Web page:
Freeform optics are a category of optical components whose unique shapes provide utility in a wide range of applications. They first began to be used in illumination applications in the 1990s and later in imaging applications in the late 2000s. They offer benefits such as improved optical performance and reduced size. Often a single freeform component can replace multiple traditional optical components. They have enabled and revolutionized products such as short throw digital projectors, automotive heads up and near eye displays. They are challenging from both design and manufacturing perspectives. These challenges are what prevented freeform optics from being more widely used earlier. In this article we’ll discuss capabilities in Quadoa Optical CAD that enable faster design and more efficient simulation of freeform optics.

From a modeling perspective, freeform optics complicate the traditional way of modeling optical systems, which uses a sequential list of surfaces each positioned relative to the prior surface. Freeform optics can have radically different shapes and numbers of surfaces. It is critical that they be defined with an object-based optical model, such as that used in Quadoa. When freeform surfaces are optimized, it is important they be independently positioned to allow the optimization routine isolated control of each surface. This requires complex coordinate shifts and solves in traditional optical design programs, but it is the native paradigm in Quadoa. Similar to mechanical CAD programs, Quadoa’s paradigm has surfaces positioned in relative or absolute coordinates, and hierarchically grouped into components and assemblies. The image below illustrates how a 4-surface freeform prism is modeled with surfaces positioned in absolute coordinates, but referenced to a parent object that can also move as a single entity.

Another complication when modeling freeform optics is the violation of paraxial assumptions that makes tracing rays and calculating optical properties difficult. Choosing the right rays to aim at the pupil of the optical system and calculations such as focal length can be problematic when using paraxial assumptions. An efficient way to speed up raytracing is to model systems backwards such that the pupil is close to the front of the optical system. Quadoa goes further with a raytrace engine written without any paraxial assumptions, so it doesn’t aim rays at a paraxial entrance pupil by default. During freeform optimization, the ability to quickly trace rays without paraxial assumptions is beneficial. In addition, defaulting to work with real (rather than paraxial) optical properties is also more meaningful for these types of systems.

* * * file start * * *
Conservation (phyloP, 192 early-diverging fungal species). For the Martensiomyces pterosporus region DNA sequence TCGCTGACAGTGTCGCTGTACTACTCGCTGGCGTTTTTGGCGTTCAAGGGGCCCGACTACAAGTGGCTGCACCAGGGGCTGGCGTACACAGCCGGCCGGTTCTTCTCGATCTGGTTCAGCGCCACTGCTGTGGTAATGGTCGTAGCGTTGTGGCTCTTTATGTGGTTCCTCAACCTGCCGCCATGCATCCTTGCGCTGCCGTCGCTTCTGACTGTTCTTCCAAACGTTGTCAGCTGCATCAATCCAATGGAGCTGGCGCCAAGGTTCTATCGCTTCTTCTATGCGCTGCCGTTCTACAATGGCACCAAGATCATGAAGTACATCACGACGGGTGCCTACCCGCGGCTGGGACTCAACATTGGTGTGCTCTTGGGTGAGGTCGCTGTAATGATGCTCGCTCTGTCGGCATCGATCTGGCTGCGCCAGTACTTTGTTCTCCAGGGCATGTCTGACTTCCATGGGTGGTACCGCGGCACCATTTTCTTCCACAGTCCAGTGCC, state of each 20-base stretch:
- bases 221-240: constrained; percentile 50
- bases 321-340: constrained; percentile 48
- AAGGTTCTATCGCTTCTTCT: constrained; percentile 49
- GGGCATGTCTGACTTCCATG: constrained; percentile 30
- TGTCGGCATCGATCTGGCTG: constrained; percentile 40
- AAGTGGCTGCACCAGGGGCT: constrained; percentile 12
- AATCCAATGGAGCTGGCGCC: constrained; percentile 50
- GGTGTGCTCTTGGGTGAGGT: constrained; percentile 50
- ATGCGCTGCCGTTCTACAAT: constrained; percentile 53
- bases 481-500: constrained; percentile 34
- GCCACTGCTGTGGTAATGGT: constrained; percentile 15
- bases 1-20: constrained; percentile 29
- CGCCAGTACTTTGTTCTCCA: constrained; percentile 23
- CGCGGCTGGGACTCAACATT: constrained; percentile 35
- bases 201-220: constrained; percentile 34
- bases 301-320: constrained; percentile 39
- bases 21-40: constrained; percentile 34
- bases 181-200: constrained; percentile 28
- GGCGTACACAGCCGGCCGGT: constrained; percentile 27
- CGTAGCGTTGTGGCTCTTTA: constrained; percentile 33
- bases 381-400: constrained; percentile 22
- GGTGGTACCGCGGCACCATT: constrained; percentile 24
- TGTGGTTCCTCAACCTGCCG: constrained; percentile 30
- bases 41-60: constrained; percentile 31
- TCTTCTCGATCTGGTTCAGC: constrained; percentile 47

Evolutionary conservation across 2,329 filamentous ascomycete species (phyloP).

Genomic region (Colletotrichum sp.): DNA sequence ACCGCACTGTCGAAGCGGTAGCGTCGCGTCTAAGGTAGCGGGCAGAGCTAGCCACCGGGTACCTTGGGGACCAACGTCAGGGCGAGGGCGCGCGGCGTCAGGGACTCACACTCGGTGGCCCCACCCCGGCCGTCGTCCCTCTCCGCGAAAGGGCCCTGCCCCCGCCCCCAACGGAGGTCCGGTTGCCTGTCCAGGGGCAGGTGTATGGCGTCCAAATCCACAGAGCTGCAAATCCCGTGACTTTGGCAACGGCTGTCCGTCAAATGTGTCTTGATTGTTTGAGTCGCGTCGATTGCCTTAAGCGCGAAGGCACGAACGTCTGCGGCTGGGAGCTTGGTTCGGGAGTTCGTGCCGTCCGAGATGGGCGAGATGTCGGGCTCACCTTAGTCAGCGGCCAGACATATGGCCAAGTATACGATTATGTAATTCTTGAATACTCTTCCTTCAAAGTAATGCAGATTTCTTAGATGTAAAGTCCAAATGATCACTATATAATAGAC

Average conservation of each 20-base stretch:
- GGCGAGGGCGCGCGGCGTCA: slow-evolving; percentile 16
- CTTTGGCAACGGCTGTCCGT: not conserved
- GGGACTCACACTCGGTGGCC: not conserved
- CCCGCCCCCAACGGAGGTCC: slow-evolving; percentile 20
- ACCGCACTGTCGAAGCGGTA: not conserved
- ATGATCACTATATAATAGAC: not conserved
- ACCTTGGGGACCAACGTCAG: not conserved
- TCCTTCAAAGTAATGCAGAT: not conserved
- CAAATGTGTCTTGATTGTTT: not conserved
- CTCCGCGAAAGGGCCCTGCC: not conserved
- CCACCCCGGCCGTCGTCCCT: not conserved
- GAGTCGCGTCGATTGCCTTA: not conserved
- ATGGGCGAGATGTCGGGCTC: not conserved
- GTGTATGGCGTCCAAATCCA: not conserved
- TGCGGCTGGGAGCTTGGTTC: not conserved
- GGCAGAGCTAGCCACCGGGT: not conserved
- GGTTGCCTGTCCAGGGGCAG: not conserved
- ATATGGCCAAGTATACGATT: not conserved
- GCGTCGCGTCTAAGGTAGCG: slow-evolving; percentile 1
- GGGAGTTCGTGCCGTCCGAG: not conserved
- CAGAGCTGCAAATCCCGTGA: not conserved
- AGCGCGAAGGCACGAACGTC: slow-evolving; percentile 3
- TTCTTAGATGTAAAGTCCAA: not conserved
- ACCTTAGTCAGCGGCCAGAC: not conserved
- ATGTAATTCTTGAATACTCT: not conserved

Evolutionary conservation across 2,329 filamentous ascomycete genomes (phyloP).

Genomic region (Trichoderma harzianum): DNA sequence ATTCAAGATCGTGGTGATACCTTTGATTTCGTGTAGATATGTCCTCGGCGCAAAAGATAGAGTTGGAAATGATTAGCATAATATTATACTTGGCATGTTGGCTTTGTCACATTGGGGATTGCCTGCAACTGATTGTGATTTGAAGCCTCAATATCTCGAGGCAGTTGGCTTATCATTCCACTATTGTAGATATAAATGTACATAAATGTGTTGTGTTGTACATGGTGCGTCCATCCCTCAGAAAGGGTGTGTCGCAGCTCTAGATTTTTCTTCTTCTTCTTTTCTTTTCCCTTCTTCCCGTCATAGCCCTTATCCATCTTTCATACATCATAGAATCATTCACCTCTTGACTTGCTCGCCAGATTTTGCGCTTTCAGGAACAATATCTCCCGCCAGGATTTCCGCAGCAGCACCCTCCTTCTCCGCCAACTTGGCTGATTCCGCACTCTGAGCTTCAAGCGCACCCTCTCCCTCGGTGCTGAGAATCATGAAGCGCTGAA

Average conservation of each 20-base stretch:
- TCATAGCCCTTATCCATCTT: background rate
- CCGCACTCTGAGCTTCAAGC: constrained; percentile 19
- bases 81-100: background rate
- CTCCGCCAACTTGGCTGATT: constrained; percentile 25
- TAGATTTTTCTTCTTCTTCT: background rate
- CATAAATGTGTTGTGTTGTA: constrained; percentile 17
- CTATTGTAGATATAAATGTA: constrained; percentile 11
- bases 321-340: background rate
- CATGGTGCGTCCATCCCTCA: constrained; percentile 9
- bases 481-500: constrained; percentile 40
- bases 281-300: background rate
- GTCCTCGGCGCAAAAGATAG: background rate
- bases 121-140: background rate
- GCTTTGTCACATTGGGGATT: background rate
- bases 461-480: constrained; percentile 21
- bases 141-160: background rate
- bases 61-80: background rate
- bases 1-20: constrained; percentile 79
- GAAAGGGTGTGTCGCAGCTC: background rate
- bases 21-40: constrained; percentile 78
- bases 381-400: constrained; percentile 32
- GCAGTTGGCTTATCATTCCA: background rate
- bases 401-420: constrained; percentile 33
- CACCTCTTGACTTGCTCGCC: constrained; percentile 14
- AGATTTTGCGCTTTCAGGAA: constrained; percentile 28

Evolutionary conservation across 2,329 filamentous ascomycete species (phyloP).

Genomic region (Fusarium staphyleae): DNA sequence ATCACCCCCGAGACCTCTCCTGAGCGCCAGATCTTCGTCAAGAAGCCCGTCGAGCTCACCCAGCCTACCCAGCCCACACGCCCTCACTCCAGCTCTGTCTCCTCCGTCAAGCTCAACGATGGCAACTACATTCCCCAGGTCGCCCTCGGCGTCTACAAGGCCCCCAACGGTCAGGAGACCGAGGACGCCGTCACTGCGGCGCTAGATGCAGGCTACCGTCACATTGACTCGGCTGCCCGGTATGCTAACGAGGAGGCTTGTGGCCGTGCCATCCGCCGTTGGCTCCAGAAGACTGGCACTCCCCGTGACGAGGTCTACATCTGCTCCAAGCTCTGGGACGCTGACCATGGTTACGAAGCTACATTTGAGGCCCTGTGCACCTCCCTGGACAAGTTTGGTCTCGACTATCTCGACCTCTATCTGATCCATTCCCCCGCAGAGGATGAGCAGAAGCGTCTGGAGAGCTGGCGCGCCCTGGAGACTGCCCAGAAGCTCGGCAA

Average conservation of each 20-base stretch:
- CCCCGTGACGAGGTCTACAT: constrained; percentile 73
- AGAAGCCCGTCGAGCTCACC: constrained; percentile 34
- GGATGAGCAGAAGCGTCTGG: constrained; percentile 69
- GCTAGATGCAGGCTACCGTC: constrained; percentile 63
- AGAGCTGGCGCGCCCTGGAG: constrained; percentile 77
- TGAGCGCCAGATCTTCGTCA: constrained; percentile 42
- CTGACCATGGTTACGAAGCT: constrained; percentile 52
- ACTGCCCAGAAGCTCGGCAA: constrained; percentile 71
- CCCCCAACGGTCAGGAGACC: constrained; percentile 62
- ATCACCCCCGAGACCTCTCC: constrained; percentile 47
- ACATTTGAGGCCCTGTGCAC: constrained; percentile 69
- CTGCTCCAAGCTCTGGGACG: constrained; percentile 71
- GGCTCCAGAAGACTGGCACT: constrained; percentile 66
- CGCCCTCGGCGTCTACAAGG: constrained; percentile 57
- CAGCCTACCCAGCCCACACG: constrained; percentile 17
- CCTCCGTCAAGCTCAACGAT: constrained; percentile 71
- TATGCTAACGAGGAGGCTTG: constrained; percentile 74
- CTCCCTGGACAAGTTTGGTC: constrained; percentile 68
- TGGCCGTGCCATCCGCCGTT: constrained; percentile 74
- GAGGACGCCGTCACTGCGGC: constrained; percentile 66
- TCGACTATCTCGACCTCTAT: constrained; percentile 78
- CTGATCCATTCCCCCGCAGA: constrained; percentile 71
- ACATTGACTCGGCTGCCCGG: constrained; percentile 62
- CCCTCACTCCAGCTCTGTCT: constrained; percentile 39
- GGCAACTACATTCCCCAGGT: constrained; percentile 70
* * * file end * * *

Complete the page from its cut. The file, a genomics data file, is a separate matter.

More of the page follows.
There are various methods employed to define freeform optical surfaces. By definition they are comprised of asymmetric surfaces implemented in various ways: high-order aspheric XY polynomials, combinations of multiple form profiles, or point clouds. Quadoa provides the capability to define freeform surfaces in all these ways. The XY polynomial form and point cloud import are built-in form profiles. Even more powerful is the surface stack definition for modeling optical surface properties. By its very nature this paradigm is truly freeform: any combination of distinct forms (off-axis aspheres, XY polynomials, point clouds) can be superimposed and optimized (together or independently). If a built-in form doesn’t properly define the desired form, Python scripts can also be used and combined with built-in forms. The image below shows multiple different surface forms added to a single lens surface.

Designing freeform optics usually requires working with large sets of asymmetric polynomial coefficients. It is often necessary to control the polynomial coefficients to be symmetric about one axis or to zero them out to restart from a different solution point. This is a very manual process in traditional optical design programs and can waste considerable time for a conceptually simple task. Quadoa offers a few powerful tools accessed using a right click on the XY polynomial surface form. Users can set all X-symmetric or Y-symmetric coefficients to be variable, remove all variables on a particular surface, or zero out the coefficients altogether. With the iterative nature of designing freeform optics, these simple tools can save a tremendous amount of design time. The image below shows the tools available by right-clicking the XYZ Polynomial surface form.

Another critical challenge when designing freeform surfaces is keeping them to manufacturable surface sags. It is very common for optimizers to “run away” with freeform surfaces, especially at the edges of the aperture, when optimizing high order polynomial coefficients. For this reason, it is critical to maintain constraints on the surfaces during the optimization process. Quadoa has a unique 3D distance constraint defined in the merit function that is ideal for this. The user defines an XY point on 2 separate surfaces and the distance between those 2 points in 3D space is returned. This value is independent of ray positions on those surfaces, which is how this would typically be done in traditional optical design programs. Using this capability, it is easy to constrain the edges of 2 freeform surfaces to be close to one another or within some upper and lower bounds. With this capability it is much easier to achieve manufacturable freeform optics than with traditional programs. The image below shows the resulting freeform prism after optimizing with 3D distance constraints at the corners of the 3 freeform surfaces.

Quadoa Optical CAD combines a powerful modeling paradigm with tools that accelerate common tasks to make designing freeform optics faster and more efficient.